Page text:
Follicular Carcinoma

Ari Sacks

The Common Vein Copyright 2010


Follicular Carcinoma is a primary malignancy neoplasm of the follicular cells in the thyroid gland. It is a well-differentiated carcinoma that is difficult to distinguish from benign follicular adenomas. Follicular CA is the second most common malignancy of the thyroid gland.

Follicular Carcinoma of the thyroid is caused by genetic mutations, especially of the ras oncogene, resulting in malignant transformation of follicular cells . Ionizing radiation has been associated with several thyroid malignancies, including follicular carcinoma.

Structural changes of the thyroid gland include nodule or mass formation and growth. Histologically, Follicular CA can be encapsulated and difficult to distinguish from a  benign follicular adenoma although blood vessel invasion distinguishes the two entities.

Functional changes do not typically occur in follicular thyroid cancer. No laboratory thyroid function test is specific for diagnosis.

Clinically, follicular thyroid carcinoma presents with an asymptomatic thyroid nodule or mass. Pain is not common. More advanced disease can present with vocal cord paralysis, dysphagia, or in 10-15% of patients diffuse metastatic disease.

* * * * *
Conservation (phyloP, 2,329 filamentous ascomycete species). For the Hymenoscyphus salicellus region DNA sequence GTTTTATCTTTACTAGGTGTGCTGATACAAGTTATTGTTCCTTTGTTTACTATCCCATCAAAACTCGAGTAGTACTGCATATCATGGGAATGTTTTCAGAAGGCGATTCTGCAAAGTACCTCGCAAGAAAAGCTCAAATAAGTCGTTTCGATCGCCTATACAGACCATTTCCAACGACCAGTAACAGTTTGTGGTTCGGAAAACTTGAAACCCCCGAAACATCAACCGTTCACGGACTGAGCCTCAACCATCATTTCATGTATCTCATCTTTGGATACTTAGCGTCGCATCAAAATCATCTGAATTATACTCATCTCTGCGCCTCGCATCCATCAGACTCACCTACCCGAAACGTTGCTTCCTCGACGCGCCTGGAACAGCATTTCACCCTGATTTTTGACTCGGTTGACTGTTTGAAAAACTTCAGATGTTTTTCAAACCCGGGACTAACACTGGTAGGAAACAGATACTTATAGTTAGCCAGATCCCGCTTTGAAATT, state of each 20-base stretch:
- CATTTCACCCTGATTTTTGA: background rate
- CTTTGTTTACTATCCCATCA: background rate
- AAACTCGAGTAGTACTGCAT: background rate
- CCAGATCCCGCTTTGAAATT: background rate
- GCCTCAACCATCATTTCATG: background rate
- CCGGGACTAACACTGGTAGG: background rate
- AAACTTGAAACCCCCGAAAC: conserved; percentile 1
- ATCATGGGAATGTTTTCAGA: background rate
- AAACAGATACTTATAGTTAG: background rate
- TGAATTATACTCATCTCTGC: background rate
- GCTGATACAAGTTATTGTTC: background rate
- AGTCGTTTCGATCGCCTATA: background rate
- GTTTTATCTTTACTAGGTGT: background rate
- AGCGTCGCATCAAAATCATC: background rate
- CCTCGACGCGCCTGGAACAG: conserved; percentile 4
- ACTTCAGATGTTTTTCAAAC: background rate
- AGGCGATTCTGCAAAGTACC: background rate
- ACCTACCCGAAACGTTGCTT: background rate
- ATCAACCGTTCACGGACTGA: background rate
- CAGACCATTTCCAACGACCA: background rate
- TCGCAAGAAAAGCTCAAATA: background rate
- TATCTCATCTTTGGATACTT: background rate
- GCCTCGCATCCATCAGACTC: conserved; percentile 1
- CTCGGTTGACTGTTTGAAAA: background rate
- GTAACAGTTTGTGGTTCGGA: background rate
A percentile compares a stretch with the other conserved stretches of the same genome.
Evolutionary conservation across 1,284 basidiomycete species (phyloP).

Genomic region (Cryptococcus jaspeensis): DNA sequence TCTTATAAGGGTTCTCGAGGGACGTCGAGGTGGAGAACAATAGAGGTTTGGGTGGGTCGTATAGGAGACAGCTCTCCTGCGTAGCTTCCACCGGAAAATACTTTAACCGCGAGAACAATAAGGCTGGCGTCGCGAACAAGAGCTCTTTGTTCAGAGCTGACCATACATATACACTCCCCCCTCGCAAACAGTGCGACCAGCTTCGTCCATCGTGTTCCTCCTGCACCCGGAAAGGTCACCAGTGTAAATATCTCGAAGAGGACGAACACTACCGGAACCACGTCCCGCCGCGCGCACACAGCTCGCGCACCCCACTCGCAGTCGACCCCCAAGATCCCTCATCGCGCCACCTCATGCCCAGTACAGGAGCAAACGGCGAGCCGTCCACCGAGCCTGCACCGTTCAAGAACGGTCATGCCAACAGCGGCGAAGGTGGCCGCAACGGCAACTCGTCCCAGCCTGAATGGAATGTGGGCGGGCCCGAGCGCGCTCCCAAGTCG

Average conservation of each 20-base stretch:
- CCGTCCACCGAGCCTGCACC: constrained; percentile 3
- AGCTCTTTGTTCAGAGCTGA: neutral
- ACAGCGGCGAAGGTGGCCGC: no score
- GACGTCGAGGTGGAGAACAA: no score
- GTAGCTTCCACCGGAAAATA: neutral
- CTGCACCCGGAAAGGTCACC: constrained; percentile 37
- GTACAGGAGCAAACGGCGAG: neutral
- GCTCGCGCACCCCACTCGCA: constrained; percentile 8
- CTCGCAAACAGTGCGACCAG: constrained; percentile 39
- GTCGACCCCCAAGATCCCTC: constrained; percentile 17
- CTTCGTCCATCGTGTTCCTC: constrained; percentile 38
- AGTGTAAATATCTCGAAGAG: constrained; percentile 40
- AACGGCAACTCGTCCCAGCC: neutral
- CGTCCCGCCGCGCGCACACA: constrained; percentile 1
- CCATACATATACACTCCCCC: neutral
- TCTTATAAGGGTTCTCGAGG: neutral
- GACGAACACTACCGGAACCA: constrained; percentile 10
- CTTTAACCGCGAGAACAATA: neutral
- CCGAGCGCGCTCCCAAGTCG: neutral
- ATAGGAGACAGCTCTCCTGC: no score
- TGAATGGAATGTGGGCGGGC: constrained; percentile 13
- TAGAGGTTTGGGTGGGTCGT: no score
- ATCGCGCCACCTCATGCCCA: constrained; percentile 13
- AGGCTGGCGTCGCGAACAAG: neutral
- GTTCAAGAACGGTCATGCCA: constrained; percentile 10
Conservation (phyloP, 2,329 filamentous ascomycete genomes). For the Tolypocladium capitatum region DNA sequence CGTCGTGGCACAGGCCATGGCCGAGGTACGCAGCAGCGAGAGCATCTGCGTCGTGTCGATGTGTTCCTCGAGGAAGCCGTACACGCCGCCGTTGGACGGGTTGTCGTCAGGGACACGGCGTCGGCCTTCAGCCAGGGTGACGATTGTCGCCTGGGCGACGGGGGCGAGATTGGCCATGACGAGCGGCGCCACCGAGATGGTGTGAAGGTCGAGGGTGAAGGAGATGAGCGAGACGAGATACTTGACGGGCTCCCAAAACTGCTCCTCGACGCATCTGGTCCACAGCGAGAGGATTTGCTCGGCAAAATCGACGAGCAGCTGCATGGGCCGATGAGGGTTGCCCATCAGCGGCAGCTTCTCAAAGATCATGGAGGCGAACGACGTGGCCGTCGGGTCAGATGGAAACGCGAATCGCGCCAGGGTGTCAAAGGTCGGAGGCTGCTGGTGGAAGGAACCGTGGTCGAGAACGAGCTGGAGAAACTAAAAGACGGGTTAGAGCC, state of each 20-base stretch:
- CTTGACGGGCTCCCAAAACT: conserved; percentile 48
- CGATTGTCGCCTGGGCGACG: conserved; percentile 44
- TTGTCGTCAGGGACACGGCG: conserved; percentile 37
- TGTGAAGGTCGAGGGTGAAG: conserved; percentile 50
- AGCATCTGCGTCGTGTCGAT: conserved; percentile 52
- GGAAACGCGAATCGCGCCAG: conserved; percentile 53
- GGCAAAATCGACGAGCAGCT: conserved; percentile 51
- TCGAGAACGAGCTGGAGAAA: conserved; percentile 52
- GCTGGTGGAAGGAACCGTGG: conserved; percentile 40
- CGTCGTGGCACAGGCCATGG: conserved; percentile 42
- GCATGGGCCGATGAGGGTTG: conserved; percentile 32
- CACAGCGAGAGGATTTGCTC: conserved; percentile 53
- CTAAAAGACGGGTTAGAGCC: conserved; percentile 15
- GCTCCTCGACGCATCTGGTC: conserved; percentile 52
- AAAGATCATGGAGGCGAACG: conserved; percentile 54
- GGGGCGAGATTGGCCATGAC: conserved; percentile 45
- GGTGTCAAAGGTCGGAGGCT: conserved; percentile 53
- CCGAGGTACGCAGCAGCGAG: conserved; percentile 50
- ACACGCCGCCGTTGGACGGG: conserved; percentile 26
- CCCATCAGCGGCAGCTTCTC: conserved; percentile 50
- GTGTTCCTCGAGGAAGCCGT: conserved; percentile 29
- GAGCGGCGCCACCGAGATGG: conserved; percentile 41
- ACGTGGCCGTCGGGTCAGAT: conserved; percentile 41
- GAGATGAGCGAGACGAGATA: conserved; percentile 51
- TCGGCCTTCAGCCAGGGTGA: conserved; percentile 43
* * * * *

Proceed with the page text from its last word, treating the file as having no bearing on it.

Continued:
Imaging for follicular CA includes ultrasound to evaluate the nodule and assess cystic vs. solid features. Ultrasound is also helpful in determining size, invasion of adjacent structures, and directing biopsy. CT scan can be used to evaluate for metastatic disease.

Diagnosis is best made with excisional biopsy and evaluation for pseudocapsule and blood vessel invasion. Cytology is not as helpful in diagnosis of follicular carcinoma due to the similar cell morphology between follicular adenoma and carcinoma cells.

Treatment for follicular thyroid cancer is primarily surgical thyroidectomy with or without neck dissection for lymphadenopathy. Adjuvant therapy for locally or distally invasive disease include radioactive iodine and external beam radiation therapy (EBRT).

Follicular Carcinoma

Non Descript Except for Calcifications

This is a thyroid scan from a 53 year old female with a clinical history of bilateral thyroid nodules. The scan shows a homogeneous nodule in the mid to upper pole of the left lobe that measures 1.1 by 1.3 X .6cms (a,b). On magnification (c) a shadowing calcification is noted associated with mild heterogeneity in the rest of the gland, and demonstrates significant vascularity on Doppler color flow examination. The pathological diagnosis was follicular cell carcinoma.

Courtesy Barry Sacks MD Copyright 2010 99390c01.8s

Invasion of the Capsule

4X H&E

The histological section at 4X magnification using H&E stain shows findings consistent with minimally invasive follicular ca with transcapsular invasion carcinoma. The capsule is shown as layers of collagen (white arrows, that has been breached by invading follicular carcinoma (green arrow).

Image Courtesy Ashraf Khan MD. Department of Pathology, University of Massachusetts Medical School. 99408.81